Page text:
University Tuition Fees and Student Loans
If your child is thinking about going into higher education, they are making a great investment for their future. However, as parents, it is worth knowing how much the course is going to cost and all the associated expenses, such as books, travel, rent if living away from home, etc. With the majority of university tuition fees going up to £9,000 for the 2012/13 term, the costs of student life is now more expensive than ever before.
There are essentially three main sources of financial support for students. These are student loans, government grants and university and college bursaries. Of these three, student loans need to be paid back once your child has graduated and begun employment, but bursaries and grants are not required to be repaid.
Student LoansThere are two types of student loan, which cover tuition fees and maintenance respectively. Students can apply for these loans regardless of their household income.
Tuition Fees Loans covers the fees charged for your child's course each year and are paid directly to the university or college.
The maximum tuition fee a university or college can charge is:
- £3,375 for 2011/12
- £9,000 for 2012/13
The maximum amount available to students for Maintenance Loans in 2011/12 is:
- £3,838 if you’re living at home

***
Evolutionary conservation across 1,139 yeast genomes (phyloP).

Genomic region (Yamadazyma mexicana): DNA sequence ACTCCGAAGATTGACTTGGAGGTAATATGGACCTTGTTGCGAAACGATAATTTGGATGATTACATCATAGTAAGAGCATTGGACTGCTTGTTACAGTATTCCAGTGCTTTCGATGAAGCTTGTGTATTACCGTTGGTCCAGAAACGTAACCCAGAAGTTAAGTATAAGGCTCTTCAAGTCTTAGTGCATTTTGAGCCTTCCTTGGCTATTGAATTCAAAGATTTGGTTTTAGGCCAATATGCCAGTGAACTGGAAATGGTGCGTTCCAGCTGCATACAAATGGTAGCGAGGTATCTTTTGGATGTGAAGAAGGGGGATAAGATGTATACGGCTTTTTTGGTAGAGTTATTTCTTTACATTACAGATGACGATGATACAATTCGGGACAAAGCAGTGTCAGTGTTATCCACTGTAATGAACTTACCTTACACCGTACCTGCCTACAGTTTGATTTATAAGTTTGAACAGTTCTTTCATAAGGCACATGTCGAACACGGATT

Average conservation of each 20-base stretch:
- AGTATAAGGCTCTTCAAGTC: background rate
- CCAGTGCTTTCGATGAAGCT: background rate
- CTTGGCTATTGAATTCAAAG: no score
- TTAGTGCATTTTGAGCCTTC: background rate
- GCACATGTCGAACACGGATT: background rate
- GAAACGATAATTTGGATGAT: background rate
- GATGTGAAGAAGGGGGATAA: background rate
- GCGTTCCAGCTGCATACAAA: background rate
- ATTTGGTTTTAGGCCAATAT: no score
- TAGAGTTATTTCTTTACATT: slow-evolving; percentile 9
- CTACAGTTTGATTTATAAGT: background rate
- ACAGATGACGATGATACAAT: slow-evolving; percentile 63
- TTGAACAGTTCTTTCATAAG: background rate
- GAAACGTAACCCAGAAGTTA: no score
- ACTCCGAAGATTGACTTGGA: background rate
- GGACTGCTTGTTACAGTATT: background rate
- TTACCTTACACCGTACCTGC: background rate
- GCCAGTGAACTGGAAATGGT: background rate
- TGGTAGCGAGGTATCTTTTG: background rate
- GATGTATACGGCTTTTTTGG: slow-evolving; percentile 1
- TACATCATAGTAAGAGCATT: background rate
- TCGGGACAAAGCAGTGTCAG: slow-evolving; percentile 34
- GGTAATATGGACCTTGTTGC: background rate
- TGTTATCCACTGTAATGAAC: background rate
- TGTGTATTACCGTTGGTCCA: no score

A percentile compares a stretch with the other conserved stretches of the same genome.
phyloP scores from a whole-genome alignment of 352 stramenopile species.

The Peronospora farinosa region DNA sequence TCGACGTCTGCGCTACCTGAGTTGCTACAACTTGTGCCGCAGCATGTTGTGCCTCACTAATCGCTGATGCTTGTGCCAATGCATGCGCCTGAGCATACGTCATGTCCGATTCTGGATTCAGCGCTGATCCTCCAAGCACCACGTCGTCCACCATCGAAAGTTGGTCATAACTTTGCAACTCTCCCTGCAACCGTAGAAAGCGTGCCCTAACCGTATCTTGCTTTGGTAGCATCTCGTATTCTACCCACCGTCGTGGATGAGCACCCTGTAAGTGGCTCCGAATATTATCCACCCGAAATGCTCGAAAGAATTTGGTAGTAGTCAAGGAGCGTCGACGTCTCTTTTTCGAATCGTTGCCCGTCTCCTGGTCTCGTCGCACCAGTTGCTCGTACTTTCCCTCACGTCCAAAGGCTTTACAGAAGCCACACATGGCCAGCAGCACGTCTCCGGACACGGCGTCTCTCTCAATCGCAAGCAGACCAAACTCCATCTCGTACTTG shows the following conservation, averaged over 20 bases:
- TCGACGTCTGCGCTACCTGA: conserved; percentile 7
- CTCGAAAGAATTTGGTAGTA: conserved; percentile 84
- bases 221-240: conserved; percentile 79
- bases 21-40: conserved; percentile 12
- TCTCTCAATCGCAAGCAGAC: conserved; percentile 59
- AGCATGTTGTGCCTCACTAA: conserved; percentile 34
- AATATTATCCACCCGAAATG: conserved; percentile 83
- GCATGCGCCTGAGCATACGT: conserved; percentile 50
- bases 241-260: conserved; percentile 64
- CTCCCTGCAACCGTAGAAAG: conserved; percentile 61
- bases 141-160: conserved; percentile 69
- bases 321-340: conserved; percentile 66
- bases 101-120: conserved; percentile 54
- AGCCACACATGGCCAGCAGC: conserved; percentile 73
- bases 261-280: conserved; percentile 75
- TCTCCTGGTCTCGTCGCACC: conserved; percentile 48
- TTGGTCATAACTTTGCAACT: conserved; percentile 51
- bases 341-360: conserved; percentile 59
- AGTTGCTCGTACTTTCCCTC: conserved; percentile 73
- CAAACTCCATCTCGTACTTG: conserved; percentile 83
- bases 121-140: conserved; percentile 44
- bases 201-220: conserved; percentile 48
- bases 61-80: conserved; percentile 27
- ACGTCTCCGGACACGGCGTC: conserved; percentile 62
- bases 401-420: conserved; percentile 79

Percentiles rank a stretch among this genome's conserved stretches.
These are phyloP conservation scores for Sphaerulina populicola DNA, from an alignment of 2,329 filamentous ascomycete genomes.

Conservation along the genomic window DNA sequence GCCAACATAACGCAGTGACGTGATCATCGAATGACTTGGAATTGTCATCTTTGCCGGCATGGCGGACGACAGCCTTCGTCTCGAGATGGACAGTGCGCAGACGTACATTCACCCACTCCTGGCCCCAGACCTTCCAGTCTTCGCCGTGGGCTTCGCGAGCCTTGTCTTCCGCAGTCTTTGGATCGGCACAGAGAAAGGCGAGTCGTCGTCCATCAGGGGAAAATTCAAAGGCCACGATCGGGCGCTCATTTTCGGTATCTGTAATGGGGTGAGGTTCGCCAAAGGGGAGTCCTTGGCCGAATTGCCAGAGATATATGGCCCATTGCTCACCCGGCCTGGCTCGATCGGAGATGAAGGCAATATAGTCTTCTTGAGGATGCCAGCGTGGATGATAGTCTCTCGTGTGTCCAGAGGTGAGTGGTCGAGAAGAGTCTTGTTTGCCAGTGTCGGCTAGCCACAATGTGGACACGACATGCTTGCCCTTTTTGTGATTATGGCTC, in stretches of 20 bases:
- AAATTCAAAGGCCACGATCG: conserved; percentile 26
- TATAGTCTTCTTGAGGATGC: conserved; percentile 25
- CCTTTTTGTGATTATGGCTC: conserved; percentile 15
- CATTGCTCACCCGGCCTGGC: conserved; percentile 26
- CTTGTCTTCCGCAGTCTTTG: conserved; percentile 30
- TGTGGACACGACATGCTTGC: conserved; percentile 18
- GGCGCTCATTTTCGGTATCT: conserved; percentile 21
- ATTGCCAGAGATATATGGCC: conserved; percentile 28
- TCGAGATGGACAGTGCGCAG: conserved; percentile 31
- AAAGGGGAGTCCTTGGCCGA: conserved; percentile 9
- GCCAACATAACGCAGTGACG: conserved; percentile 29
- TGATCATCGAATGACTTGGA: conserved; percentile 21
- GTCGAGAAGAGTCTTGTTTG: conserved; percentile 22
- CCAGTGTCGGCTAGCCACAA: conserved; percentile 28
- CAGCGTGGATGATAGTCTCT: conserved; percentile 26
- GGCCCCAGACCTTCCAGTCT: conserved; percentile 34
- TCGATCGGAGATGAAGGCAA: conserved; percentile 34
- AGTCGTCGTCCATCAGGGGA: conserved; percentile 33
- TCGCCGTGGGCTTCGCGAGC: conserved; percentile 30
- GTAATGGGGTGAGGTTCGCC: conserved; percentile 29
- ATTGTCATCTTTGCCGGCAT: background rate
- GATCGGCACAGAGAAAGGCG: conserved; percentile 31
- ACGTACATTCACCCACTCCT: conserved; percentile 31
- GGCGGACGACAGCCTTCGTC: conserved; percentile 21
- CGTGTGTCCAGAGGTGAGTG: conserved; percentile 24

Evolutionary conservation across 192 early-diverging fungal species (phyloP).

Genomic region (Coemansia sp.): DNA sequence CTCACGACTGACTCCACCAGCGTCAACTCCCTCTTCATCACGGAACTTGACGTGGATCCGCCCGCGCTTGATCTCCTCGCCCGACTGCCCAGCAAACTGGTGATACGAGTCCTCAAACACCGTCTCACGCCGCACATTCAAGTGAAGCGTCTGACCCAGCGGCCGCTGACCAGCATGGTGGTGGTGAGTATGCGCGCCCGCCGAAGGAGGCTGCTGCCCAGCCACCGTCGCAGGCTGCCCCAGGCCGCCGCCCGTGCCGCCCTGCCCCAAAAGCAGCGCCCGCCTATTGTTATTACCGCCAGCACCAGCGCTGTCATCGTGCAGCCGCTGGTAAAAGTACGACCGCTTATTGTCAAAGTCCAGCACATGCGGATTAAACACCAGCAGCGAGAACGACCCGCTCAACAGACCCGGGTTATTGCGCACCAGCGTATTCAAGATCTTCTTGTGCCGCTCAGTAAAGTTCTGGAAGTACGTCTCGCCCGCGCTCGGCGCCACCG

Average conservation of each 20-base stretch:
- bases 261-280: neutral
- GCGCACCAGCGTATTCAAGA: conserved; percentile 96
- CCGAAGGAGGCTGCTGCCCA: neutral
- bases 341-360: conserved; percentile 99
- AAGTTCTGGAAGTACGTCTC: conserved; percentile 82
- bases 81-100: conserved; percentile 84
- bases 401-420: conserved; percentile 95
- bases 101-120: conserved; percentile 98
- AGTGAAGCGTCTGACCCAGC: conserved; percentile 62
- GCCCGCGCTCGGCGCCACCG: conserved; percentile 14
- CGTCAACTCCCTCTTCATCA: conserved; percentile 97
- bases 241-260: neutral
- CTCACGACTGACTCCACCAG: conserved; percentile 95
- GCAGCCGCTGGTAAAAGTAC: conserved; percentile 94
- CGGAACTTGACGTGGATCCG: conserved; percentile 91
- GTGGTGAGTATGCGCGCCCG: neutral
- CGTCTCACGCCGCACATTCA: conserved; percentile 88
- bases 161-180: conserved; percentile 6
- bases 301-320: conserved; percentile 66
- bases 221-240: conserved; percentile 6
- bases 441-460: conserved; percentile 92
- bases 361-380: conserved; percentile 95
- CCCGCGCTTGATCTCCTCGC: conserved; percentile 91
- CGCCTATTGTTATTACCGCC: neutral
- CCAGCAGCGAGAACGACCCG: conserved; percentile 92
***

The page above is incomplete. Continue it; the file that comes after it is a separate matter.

- £4,950 if you’re living away from home outside London
- £6,928 if you’re living away from home in London
The maximum amount available to students for Maintenance Loans in 2012/13 is:
- £4,375 if you're living at home
- £5,500 if you’re living away from home outside London
- £7,675 if you’re living away from home in London
A Maintenance Loan is designed to cover other expenses such as living costs. Neither of these loans need to be paid back until your child is earning more than £15,000 per year if they start their course before September 2012, or over £21,000 a year if they start their course in September 2012 or later.
However, interest will accumulate on the loan, starting on the date when the loan is paid out to the student. Repayments are calculated at a rate of 9% of your child’s income over £15,000 before September 2012, or £21,000 after this date. For example, if a graduate is paid £18,000 per annum in their first job, they would pay back their student finance at a rate of £5.19 per week.
Who Qualifies For Maintenance Grants?Maintenance grants are available to new full-time students if your household income is £50,020 or less in 2011/12 or £42,600 or less in 2012/13. Those who are not eligible for the full grant, which is worth up to £2,906 per annum for 2011/12 or £3,250 for 2012/13, may qualify for partial grants. You’ll receive the maximum Maintenance Grant if your household income is under £25,000.
In some circumstances, your child may be able to receive a ‘Special Support Grant’, which in effect allows students on lower incomes to be able to claim a higher Maintenance Loan than normal. You don’t have to pay back Maintenance Grants.
Who Qualifies For Bursaries?Bursaries are available to a wide range of students. For example, students who are paying the maximum tuition fees, are receiving the full Maintenance or Special Support Grant and who are studying in England in 2011/12 automatically qualify for £338, although the actual amount a student receives could be substantially higher than this. Bursaries aren’t always paid in money – they could be given to students by way of reduced rental costs in student accommodation or free equipment.
A new £150m National Scholarship Programme to help students from lower income families will be introduced for the 2012/13 term, but details are still to be finalised by the government.